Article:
Dirt cheap renewables beating fossil fuels on price

Guest Blog | December 7, 2015 | Energy Policy, Solar, Wind

A new analysis shows that wind energy and solar power are more affordable than ever.

Every year, Lazard Associates publishes its Levelized Cost of Energy Analysis on different types of power plants including wind, solar, natural gas, coal, nuclear and other technologies. Some of the highlights of this new report include:

  • Wind energy has reached record low prices. Wind energy has reached $32-$77 per megawatt hour (MWh) without federal incentives. If the federal Production Tax Credit or Investment Tax Credit is included, wind energy pricing may be $14-$63/MWh.
  • Utility-scale solar power has reached record low prices. Solar power has reached $50-$70/MWh without federal incentives.
  • Renewable energy costs have been steadily dropping for the past six years. Wind energy prices have dropped by 61% since 2009 and solar power prices have plummeted by 82%.
  • Renewable energy is as cost-competitive as, or cheaper than, fossil fuels.While the analysis evaluated many forms of fossil fuel power generation, natural gas combined cycle power plants represent the lowest cost fossil fuel generation option. The levelized cost of energy from a gas combined cycle power plant ranges from $54-$78/MWh, using $3.50/MMBTU gas. Already, wind energy and solar power resources can compete or beat energy produced from combined cycle power plants burning natural gas; and those prices are fixed. Natural gas prices could be volatile, as they have been in the past.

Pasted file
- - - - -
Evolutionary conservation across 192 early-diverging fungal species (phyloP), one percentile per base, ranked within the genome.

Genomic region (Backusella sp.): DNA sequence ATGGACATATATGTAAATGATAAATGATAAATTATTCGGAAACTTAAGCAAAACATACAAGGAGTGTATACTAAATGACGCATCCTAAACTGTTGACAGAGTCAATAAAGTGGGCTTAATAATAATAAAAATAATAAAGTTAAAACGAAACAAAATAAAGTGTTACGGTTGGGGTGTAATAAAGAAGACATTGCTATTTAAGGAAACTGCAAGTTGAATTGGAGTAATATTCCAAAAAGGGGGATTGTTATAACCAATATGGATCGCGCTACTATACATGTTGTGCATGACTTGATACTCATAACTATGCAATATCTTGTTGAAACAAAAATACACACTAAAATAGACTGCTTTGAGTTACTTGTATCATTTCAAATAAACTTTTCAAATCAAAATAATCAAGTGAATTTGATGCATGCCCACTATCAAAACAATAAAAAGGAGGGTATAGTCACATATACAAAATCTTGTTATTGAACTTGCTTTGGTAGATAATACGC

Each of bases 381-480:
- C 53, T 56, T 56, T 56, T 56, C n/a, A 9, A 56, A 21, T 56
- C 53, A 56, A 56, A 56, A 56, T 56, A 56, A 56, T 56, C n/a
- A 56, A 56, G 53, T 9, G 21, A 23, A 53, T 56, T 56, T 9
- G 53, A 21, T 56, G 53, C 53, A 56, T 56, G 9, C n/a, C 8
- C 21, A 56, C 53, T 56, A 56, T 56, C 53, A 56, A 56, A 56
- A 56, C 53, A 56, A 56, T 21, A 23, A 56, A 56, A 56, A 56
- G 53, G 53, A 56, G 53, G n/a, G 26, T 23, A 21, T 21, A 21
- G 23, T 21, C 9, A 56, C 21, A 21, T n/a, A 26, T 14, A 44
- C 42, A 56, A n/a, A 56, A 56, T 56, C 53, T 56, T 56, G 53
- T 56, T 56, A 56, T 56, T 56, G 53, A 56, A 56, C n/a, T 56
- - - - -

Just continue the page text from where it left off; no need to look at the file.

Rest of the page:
Utilities across the Southeast are beginning to voluntarily purchase significant quantities of wind energy and solar power. Currently, utilities across the south can purchase wind energy that would reduce ratepayer costs. TVA recently announced a deal for a new 81 megawatt solar farm in Alabama at $61/MWh.   New technology is enabling renewable energy development within the region. As prices continue to drop, more wind energy and solar power are assuredly in the works for the southeast.

Credit: Lazard Associates, Levelized Cost of Energy Analysis - Version 9.0, November 2015
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